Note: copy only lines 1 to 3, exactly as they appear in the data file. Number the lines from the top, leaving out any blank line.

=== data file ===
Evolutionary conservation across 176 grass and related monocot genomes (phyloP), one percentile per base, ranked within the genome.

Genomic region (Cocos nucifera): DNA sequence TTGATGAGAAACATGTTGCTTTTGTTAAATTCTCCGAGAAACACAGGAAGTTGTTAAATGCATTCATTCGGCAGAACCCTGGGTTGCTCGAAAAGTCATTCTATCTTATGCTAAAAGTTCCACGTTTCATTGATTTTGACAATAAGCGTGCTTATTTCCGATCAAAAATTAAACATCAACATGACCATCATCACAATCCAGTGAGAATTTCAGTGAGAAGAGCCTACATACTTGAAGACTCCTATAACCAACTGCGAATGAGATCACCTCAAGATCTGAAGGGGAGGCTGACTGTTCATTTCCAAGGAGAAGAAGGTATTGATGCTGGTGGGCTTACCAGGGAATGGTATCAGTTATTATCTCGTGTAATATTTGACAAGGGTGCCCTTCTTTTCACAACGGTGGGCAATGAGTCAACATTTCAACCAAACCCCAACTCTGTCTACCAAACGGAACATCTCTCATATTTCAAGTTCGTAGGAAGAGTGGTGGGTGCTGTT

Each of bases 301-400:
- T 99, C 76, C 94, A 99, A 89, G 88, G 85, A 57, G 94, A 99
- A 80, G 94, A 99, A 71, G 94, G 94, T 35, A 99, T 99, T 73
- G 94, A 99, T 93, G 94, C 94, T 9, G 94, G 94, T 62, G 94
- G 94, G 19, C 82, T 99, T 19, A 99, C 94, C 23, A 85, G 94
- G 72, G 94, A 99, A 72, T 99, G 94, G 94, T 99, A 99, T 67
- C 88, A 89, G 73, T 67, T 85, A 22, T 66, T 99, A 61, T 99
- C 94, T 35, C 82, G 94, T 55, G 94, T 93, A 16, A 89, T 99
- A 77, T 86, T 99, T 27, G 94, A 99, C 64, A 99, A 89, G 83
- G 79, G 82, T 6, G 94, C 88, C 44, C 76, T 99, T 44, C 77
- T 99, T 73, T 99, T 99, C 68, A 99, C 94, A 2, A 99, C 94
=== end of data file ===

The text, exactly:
Evolutionary conservation across 176 grass and related monocot genomes (phyloP), one percentile per base, ranked within the genome.

Genomic region (Cocos nucifera): DNA sequence TTGATGAGAAACATGTTGCTTTTGTTAAATTCTCCGAGAAACACAGGAAGTTGTTAAATGCATTCATTCGGCAGAACCCTGGGTTGCTCGAAAAGTCATTCTATCTTATGCTAAAAGTTCCACGTTTCATTGATTTTGACAATAAGCGTGCTTATTTCCGATCAAAAATTAAACATCAACATGACCATCATCACAATCCAGTGAGAATTTCAGTGAGAAGAGCCTACATACTTGAAGACTCCTATAACCAACTGCGAATGAGATCACCTCAAGATCTGAAGGGGAGGCTGACTGTTCATTTCCAAGGAGAAGAAGGTATTGATGCTGGTGGGCTTACCAGGGAATGGTATCAGTTATTATCTCGTGTAATATTTGACAAGGGTGCCCTTCTTTTCACAACGGTGGGCAATGAGTCAACATTTCAACCAAACCCCAACTCTGTCTACCAAACGGAACATCTCTCATATTTCAAGTTCGTAGGAAGAGTGGTGGGTGCTGTT

Each of bases 301-400: